Question #9cac1

1 Answer
Oct 9, 2015

That the Galilean picture of relative motion holds true; movement in speeds much smaller than the speed of light


First of all, I should confess that this question should be better stated, but I will try answer it how I understood it.

Before Einstein, it was accepted that when two systems moves, such as two trains, anything moving within them could be translated to the other based on the fact that speed can be summed, relatively to each other.

In the picture below, you have a particle moving within a framework, but we want to compare this with a second framework, with a different speed, but uniform one with respect to the other.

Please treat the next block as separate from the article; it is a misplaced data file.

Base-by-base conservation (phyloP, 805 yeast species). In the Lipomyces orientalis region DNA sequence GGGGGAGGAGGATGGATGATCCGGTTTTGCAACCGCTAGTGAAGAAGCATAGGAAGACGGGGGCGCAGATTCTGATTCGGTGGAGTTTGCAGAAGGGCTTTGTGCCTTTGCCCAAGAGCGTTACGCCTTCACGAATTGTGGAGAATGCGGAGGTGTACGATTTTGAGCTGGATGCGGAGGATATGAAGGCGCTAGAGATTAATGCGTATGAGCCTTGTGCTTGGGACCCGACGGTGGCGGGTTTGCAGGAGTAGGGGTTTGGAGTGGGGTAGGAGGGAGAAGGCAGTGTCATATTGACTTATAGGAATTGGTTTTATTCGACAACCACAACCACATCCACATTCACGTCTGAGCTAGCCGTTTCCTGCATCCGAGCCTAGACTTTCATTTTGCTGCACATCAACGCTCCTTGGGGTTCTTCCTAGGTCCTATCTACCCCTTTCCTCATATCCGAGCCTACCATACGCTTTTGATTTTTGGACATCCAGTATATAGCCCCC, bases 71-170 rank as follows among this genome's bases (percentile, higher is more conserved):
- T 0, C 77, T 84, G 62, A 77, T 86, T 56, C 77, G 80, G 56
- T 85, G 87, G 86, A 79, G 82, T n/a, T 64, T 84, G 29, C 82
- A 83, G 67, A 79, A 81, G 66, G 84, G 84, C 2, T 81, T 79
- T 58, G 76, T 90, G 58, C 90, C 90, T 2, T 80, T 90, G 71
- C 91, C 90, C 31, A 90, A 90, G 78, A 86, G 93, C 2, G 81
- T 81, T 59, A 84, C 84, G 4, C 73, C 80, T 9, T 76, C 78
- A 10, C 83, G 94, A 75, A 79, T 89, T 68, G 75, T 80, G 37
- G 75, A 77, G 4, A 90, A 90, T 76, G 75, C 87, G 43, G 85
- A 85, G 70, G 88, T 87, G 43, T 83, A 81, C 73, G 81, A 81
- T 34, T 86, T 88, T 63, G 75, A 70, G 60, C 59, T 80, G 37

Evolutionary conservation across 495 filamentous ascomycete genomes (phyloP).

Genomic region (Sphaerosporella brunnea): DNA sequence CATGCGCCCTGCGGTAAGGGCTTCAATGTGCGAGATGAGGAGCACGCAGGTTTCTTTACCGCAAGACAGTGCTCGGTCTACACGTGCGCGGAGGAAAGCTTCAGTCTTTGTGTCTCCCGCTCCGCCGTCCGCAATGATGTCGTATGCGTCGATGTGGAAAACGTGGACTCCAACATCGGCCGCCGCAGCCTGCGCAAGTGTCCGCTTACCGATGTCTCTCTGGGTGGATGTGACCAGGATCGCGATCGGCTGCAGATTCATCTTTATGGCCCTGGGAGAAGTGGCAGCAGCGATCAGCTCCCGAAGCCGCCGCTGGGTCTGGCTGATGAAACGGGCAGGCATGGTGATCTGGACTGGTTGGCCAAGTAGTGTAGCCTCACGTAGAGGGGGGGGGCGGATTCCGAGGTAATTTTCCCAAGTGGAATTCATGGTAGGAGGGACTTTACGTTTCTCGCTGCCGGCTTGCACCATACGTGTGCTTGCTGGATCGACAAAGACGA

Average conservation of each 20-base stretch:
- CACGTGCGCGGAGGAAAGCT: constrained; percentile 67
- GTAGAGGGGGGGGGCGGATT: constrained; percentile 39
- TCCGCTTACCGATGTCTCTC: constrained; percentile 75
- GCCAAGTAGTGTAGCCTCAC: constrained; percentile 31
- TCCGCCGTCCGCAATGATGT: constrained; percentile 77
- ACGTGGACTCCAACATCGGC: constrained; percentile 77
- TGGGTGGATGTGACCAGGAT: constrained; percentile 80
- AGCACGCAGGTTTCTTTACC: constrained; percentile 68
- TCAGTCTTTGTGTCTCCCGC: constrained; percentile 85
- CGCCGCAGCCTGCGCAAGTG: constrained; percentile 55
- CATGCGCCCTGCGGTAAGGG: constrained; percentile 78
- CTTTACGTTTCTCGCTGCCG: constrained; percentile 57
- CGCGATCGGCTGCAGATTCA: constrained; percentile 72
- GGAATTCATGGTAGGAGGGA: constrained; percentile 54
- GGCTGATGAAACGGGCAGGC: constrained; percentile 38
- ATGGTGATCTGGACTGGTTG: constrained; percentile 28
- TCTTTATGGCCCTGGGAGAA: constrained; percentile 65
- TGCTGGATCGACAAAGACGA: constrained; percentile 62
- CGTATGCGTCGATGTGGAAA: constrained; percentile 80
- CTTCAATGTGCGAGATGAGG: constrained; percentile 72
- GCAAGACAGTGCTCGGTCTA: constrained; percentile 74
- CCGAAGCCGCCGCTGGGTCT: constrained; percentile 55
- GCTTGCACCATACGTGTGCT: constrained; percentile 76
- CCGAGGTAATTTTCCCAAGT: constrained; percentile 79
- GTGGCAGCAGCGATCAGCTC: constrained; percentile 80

In other to know the velocity of the particle with respect the second referential, just sum up the speeds, and apply the classical formulae of classical mechanics and kinematics. This is an approach in general credited to Galileo.

What Einstein did was showing that when the referentials are in high speed, this simple relation is no longer applicable, you should adjust time and space according to his formula, the speed of light is constant, it cannot be subtracted or summed; this is the special relativity, in the general they can accelerate with respect to each other.

Relative velocities